Tuesday, March 19, 2019

Cornelius Killegrew, 34th Regiment, a man of the sincerest integrity

Many men spent their entire military careers as private soldiers, but intelligent, literate men could advance quickly. The army needed capable non-commissioned officers, and was quick to recognize those who had the skills and capacity. Cornelius Killegrew was one such man.

Born in Edgeware just north of London, Killegrew learned to be a comb maker. Instead of pursuing this trade, however, he enlisted in the army when he was seventeen years old in 1765. What drew him to the army is not known, given that he had a trade that was probably in some demand in a metropolitan area, but he soon proved to be capable of leadership.

After just three and a half years, the 5-foot 9-inch tall soldier was appointed corporal, a significant step up in responsibility that also brought higher base pay and more opportunities for extra earnings. In 1775 he was appointed sergeant, the pinnacle of advancement for most enlistees.

His regiment, the 34th Regiment of Foot, sailed to Quebec in 1776 as part of the expanded British commitment to the American war. During the famous 1777 campaigns that attempted to split the colonies, Killegrew was among 100 men of the 34th with the detachment under his own regiment’s lieutenant colonel, Barrimore St. Leger, who held the local rank of brigadier general. They made their way to Lake Ontario, then along the Oswego River, and over land to Fort Stanwix.

Sergeant Killegrew was “appointed provost Martial at 2s-6d pr day for the Expedition and to be obeyed as such,” meaning that it was his job to receive and provide guards over all prisoners. This included enemy prisoners of war and soldiers on the expedition who had committed disciplinary infractions, including apprehended deserters. He probably had to pay expenses of his duty out of this stipend, which was in addition to his regular pay as a sergeant, but he nonetheless stood to profit from this posting. It was one of the myriad ways that British soldiers and non-commissioned officers earned more than their base pay, allowing them to live better than the subsistence-level base pay would allow. This extra earning potential that was pervasive in military duty may have been a factor in so many men choosing the army as a career.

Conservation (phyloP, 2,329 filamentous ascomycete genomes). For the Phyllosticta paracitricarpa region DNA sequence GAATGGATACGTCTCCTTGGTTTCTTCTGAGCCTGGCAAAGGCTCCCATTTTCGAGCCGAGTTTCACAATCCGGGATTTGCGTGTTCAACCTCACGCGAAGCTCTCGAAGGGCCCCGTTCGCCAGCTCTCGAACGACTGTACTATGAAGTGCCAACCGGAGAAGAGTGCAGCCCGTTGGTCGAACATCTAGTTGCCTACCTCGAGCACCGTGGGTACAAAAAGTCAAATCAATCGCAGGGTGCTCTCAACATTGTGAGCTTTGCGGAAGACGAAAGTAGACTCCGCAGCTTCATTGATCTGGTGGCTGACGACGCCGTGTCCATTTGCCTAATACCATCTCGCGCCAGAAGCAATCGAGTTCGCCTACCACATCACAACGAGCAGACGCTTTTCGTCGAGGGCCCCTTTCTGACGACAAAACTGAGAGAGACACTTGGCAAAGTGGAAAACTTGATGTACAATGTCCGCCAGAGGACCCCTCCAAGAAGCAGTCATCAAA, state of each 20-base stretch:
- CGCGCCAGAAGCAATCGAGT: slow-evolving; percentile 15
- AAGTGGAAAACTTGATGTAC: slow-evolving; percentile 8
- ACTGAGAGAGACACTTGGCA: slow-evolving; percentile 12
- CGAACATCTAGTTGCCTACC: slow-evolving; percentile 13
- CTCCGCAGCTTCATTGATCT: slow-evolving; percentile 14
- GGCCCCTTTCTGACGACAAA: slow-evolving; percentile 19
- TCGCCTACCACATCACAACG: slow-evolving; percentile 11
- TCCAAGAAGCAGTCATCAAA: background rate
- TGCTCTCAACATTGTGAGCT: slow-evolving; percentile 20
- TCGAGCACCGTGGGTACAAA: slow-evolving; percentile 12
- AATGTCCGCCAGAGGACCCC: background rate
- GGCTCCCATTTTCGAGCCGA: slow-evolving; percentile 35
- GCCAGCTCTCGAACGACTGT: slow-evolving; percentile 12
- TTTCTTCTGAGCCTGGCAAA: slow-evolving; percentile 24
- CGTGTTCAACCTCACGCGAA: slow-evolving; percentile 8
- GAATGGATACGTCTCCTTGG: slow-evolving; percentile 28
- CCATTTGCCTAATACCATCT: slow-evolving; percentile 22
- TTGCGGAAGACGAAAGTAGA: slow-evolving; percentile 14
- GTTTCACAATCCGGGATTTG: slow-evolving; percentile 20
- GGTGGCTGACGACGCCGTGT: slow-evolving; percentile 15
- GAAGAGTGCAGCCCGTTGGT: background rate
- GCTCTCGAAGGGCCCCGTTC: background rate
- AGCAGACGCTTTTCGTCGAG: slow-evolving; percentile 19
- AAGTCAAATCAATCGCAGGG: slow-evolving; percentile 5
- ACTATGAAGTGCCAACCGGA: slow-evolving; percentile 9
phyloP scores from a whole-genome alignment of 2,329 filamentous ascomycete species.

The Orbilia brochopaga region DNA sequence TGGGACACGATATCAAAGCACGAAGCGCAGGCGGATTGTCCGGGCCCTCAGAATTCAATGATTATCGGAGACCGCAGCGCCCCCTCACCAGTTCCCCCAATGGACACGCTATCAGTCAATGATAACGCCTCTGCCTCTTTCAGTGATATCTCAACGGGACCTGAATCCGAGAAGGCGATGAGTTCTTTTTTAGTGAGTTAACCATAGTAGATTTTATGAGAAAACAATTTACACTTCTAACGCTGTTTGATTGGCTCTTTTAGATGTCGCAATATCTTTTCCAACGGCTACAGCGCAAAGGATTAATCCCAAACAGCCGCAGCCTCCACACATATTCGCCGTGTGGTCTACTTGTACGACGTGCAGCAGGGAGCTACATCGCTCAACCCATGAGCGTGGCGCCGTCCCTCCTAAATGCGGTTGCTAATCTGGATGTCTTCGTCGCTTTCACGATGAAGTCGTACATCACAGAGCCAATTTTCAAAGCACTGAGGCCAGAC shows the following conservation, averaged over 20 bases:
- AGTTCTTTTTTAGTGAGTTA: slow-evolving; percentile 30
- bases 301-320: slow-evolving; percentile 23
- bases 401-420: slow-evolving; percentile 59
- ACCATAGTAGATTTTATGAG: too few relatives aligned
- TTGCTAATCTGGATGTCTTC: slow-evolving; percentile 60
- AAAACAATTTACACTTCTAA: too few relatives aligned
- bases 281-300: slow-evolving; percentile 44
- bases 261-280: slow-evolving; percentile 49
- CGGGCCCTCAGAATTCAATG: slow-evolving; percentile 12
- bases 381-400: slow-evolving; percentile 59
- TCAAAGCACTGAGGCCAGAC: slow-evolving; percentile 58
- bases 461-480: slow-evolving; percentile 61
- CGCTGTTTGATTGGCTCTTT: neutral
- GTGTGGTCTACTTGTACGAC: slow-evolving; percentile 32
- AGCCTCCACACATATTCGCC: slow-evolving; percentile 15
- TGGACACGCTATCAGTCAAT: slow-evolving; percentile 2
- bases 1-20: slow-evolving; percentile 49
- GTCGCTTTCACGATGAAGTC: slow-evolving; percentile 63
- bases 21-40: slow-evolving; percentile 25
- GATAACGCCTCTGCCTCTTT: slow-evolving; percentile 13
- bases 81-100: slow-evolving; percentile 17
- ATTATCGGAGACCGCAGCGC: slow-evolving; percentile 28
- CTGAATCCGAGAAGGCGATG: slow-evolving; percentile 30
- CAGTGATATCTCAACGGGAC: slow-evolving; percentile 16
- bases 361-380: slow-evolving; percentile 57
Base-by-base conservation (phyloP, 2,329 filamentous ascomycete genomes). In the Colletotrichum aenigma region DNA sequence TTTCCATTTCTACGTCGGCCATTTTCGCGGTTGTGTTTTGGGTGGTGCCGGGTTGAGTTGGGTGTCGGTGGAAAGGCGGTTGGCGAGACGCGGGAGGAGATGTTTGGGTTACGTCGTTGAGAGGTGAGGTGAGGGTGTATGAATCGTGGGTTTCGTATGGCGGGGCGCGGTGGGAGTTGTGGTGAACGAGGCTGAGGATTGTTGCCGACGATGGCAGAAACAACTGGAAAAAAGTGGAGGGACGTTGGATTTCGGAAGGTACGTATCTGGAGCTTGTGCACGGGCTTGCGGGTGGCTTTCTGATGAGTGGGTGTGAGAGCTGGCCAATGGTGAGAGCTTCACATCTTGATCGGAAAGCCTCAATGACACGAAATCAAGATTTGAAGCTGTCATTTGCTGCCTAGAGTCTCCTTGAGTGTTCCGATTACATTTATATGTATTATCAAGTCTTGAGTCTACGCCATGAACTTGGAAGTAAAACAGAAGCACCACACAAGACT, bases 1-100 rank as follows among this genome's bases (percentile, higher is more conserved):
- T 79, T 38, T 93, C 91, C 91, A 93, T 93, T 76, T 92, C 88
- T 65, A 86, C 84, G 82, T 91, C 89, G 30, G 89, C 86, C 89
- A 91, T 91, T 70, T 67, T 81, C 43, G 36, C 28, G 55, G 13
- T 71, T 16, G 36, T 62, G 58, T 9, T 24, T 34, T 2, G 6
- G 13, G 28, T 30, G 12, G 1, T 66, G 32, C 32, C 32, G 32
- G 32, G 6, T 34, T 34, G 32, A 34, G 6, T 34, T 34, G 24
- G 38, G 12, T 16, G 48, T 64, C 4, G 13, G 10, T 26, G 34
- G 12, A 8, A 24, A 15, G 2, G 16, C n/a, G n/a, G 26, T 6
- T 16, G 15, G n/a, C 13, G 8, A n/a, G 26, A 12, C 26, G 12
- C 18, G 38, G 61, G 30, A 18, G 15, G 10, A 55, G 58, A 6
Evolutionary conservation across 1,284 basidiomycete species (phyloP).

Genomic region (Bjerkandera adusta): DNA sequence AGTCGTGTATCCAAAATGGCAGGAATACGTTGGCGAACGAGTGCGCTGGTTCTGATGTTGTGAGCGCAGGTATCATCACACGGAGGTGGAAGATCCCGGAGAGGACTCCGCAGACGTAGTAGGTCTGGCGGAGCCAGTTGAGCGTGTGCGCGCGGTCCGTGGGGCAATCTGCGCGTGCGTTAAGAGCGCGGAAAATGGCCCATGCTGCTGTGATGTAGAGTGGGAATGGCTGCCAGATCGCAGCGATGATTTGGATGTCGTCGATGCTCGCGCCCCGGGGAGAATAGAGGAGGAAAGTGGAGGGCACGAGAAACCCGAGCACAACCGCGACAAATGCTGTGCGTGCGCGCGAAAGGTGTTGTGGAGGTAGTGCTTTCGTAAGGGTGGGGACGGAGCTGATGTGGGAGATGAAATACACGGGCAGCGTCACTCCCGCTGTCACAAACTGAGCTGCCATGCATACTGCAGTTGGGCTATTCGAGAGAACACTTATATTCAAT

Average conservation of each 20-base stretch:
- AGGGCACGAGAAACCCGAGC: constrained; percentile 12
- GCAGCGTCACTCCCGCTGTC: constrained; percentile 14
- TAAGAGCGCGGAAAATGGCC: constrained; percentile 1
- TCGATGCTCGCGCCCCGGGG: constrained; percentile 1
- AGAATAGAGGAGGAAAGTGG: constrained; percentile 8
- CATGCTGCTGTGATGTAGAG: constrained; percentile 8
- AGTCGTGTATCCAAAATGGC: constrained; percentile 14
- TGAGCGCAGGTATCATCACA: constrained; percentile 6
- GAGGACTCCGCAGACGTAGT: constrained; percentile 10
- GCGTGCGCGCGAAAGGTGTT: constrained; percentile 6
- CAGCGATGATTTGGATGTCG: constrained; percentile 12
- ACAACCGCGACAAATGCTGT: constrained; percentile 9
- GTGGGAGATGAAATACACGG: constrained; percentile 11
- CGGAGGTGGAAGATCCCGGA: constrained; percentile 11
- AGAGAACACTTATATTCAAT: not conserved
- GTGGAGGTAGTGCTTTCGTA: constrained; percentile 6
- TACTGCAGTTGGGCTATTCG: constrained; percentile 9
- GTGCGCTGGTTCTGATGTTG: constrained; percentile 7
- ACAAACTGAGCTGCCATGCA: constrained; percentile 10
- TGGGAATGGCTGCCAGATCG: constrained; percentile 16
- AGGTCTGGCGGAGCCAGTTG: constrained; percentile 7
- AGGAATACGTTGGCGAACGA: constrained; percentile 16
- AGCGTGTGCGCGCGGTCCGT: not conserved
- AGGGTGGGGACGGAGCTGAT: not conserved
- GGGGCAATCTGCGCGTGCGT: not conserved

And Killegrew had a long career. He spent thirteen years as a sergeant, and another six years as the 34th Regiment’s sergeant-major. He finally took his discharge in April of 1792 when the regiment was posted on the Isle of Guernsey.

Rather than return to his native London, Killegrew went to Ireland. In 1793, when the City of Limerick Militia was formed, he was appointed sergeant-major, bringing his twenty-seven years of experience in the regular army to the job.

The City of Limerick Militia had its moment of glory in the 1798 rebellion.  They were sent north to help repel a French invasion. On September 5, a force consisting primarily of some 200 infantry from the militia, supported by a few cavalry and others, was posted at the village of Colooney five miles from Sligo. Orders had come to abandon the village, but the militia instead took post at a critical defile. They held the position against an attack by five times their number, repelling French forces supported by Irish rebel militia in a four-hour engagement. So important was their stand that a silver medal was struck and awarded to each of the participants, bearing the inscription “to the Heroes of Colooney.”

At this writing, it is not known whether Sergeant-Major Killegrew was at the battle. He may have been in the thick of the fight, or he may have been back in Limerick handling administrative tasks. Either way, he soldiered on for another twenty years. He is one of very few soldiers to have an obituary posted, in the 16 September 1818 edition of the Limerick Chronicle:

Died - This morning, in Mary-street, aged 74, of gangrene in the leg, which baffled professional skill, Mr. Cornelius Killegrew, Serjeant-Major of the City of Limerick Militia since its first formation, and formerly of the 34th regiment; a man of the sincerest integrity. His remains will be interred with military honors to-morrow, at four o’clock afternoon.

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